The bottom line: China’s decade’s long growth has come to a halt and its Asian neighbors are rapidly gaining ground as major suppliers, while the Western Hemisphere is holding its own for quick-turn, more local production for U.S. importers.
Apparel imports from China for the year through April were essentially flat (up 0.3 percent) in value to $7.25 billion worth of goods, according to data released Thursday by the Commerce Department’s Office of Textiles & Apparel (OTEXA). That’s a far cry from the double-digit gains sustained for many years, before the turn of events in the last year or so. While sourcing experts point to the U.S-China trade war and need to limit risks, China’s economic and trade policies have also de-emphasized exports and caused rising costs.
Morris Goldfarb, G-III’s chairman and CEO, discussing the impact of tariffs and sourcing shifts with analysts this week, said, “We’ve been seeking to diversify our sourcing network by arranging to move some production out of China and also succeeded in obtaining price concessions from our Chinese vendors. In addition, we’ve obtained price increases from some of our customers here in the U.S.”
Goldfarb said G-III knows it needs to further reduce its production in China “to a level where we can still maintain the consistent quality and craftsmanship developed with our vendors over the past 40 years.”
At Gap Inc., president and CEO Art Peck told analysts on a conference call, “We’ve been migrating sourcing out of China for the last several years, and we’ll continue to do this responsibly going forward. As recently as three years ago, about 25 percent of our product was manufactured in China. In our most recent disclosure, that number was down to 21 percent. And if you include only apparel, our penetration is approximately 16 percent, which is significantly lower than the relevant portions of the industry.”
Diversification in apparel sourcing has taken hold, with many countries taking their share of U.S. imports, which increased 5.76 percent to a value of $26.45 billion for year to date through April compared to a year earlier, according to OTEXA.
In Asia, imports from Vietnam were up 12.88 percent in the period to $4.24 billion, while Bangladesh’s shipments reaching U.S. ports rose 13.91 percent to $2.03 billion. Coming in behind were imports from India, which increased 10.76 percent to $1.57 billion, and Indonesia, which rose 1.86 percent to $1.57 billion. Rounding out the top 10 suppliers to the U.S. for apparel were Cambodia, with U.S.-bound goods rising 2.45 percent to $810 million and Pakistan, which saw shipments increase 9.52 percent to $465 million.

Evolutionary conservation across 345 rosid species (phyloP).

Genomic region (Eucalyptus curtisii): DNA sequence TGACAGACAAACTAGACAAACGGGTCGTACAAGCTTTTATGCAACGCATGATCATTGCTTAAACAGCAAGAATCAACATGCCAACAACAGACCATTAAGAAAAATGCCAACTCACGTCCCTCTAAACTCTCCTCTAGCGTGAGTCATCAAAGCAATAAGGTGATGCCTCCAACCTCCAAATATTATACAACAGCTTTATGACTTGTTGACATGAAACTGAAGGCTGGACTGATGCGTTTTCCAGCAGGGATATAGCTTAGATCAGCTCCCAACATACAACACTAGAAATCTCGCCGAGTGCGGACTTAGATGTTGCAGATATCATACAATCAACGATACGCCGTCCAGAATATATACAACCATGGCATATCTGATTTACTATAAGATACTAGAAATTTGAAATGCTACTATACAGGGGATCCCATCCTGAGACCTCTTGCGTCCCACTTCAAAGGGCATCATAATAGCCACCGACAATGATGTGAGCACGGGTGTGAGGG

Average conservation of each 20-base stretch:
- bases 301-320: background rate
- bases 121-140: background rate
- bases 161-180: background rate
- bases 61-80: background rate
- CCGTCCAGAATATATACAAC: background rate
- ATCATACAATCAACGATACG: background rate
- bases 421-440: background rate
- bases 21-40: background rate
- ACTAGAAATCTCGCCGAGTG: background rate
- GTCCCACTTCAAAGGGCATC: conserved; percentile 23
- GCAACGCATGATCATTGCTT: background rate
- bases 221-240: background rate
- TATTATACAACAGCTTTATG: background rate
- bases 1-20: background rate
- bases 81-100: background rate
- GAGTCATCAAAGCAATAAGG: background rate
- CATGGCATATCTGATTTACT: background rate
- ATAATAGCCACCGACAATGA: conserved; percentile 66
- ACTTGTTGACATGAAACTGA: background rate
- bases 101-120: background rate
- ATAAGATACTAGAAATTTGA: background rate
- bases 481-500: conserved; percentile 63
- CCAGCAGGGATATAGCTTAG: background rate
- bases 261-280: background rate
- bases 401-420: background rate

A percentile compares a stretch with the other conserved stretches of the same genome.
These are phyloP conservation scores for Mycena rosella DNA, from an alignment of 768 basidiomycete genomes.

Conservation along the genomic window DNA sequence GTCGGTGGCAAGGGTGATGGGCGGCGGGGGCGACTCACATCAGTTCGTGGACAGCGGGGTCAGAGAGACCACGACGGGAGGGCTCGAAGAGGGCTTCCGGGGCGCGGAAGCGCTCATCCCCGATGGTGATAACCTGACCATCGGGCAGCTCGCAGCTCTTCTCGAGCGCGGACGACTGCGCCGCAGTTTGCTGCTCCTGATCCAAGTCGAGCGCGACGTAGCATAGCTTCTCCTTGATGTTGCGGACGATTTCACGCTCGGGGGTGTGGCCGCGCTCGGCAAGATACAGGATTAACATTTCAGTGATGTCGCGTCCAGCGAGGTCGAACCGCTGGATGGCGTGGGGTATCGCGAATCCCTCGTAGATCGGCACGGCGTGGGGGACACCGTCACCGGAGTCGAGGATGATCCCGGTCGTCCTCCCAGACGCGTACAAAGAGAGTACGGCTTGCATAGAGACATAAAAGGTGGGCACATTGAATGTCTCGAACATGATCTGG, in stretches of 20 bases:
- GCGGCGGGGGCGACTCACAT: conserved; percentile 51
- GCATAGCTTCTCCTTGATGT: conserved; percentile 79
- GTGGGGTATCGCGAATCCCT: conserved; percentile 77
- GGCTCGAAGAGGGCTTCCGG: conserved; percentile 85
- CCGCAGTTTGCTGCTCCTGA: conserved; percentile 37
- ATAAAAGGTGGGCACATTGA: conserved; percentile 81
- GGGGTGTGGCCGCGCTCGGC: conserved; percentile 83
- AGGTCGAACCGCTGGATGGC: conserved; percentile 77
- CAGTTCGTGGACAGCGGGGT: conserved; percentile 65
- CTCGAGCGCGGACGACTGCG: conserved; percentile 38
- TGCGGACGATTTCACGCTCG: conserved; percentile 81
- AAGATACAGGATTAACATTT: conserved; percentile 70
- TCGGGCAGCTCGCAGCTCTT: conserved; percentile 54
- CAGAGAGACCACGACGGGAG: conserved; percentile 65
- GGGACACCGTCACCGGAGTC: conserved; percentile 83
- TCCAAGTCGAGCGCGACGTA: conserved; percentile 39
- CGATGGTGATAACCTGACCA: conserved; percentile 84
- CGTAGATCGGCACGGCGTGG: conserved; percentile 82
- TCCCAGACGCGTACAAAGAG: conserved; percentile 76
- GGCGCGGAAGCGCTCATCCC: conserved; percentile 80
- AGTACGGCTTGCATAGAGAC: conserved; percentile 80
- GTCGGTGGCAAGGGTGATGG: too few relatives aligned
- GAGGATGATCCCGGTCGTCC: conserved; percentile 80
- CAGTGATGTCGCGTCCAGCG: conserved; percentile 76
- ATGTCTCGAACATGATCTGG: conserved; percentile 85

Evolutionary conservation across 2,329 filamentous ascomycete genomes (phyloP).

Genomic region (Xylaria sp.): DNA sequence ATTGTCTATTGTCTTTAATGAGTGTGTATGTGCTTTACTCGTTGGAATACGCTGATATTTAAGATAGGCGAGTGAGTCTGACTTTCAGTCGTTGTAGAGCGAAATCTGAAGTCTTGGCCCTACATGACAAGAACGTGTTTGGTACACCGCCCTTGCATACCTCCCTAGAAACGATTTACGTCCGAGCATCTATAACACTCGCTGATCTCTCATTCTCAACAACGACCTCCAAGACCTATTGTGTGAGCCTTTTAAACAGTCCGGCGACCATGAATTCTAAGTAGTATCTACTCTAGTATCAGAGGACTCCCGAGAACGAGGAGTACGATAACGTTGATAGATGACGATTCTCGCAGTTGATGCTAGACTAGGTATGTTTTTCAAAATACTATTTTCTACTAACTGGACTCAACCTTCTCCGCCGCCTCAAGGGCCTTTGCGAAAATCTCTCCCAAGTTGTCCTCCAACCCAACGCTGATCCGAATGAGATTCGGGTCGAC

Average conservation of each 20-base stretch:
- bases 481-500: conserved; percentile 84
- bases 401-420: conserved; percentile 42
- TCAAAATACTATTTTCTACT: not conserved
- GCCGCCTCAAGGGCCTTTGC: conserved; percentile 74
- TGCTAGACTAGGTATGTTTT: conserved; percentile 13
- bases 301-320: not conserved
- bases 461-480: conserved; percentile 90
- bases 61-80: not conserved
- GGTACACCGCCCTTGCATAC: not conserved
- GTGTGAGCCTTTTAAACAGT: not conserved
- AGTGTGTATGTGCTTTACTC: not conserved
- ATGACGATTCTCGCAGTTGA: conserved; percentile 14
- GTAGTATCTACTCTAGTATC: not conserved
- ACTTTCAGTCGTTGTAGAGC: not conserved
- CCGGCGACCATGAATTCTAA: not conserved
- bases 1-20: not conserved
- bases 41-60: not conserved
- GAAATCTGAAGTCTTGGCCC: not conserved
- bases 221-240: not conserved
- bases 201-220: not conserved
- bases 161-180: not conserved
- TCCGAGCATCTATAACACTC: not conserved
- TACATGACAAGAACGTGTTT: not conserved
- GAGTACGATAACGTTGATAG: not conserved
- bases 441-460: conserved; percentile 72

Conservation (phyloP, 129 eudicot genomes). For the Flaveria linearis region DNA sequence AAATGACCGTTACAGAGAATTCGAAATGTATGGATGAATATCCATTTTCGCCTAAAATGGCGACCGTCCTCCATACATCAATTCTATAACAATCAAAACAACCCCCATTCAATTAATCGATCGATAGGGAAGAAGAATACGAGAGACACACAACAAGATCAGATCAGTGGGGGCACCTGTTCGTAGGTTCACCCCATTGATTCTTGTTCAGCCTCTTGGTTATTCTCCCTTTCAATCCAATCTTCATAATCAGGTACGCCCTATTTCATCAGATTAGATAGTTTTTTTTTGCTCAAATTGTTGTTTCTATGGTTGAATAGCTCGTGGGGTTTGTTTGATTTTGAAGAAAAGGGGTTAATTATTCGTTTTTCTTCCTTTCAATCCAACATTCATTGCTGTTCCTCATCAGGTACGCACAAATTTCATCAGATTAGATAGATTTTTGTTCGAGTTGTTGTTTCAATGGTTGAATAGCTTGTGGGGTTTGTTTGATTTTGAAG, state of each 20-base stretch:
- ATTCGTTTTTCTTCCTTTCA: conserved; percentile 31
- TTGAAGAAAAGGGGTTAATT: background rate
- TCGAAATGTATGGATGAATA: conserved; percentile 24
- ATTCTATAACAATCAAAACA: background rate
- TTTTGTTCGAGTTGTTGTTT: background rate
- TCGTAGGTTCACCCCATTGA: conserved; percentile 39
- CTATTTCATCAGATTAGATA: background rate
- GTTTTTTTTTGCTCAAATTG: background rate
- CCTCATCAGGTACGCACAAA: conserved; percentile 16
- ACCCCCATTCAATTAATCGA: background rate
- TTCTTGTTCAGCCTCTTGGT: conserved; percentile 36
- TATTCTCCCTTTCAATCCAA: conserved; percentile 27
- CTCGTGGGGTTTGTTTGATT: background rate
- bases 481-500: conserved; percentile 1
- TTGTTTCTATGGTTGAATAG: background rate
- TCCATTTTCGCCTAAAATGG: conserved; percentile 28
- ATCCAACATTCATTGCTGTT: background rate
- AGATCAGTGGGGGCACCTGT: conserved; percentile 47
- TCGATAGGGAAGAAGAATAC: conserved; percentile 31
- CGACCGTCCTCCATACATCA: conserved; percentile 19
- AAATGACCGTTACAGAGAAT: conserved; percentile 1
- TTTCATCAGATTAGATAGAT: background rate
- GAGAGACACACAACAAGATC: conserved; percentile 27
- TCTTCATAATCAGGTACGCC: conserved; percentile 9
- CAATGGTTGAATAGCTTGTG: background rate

Apparel imports from the Western Hemisphere were up 4.55 percent to $4.52 billion in the period, led by a 7.47 percent gain to $2.67 billion worth of goods from the duty-free Central American Free Trade Agreement countries. Honduras posted a 13.25 percent increase to $826 million in the period; El Salvador saw a 1.06 percent gain to $566 million; imports from Nicaragua were up 9.36 percent to $552 million, and Guatemala goods shipments to the U.S. rose 2.84 percent to $473.72 million.
While President Trump has lauded tariffs as a way to level the playing field to protect U.S. businesses against China’s trade policies involving intellectual property rights infractions and government subsidies, the desired result of easing the trade deficit hasn’t fully materialized.
The U.S. Census Bureau and the Bureau of Economic Analysis said Thursday that the goods and services deficit was $50.8 billion in April, down $1.1 billion from $51.9 billion in March. April exports were $206.8 billion, $4.6 billion less than March exports. April imports were $257.6 billion, or $5.7 billion less than March imports.
The April decrease in the goods and services deficit reflected a decrease in the goods deficit of $1 billion to $71.7 billion, and an increase in the services surplus of $100 million to $20.9 billion.
Year-to-date, the goods and services deficit has increased $4.1 billion, or 2 percent, from the same period in 2018. Exports increased $8.3 billion or 1 percent. Imports increased $12.4 billion or 1.2 percent.
The goods deficit with China increased $2.1 billion to $29.4 billion in April. Exports decreased $1.8 billion to $8.5 billion and imports increased $300 million to $37.9 billion.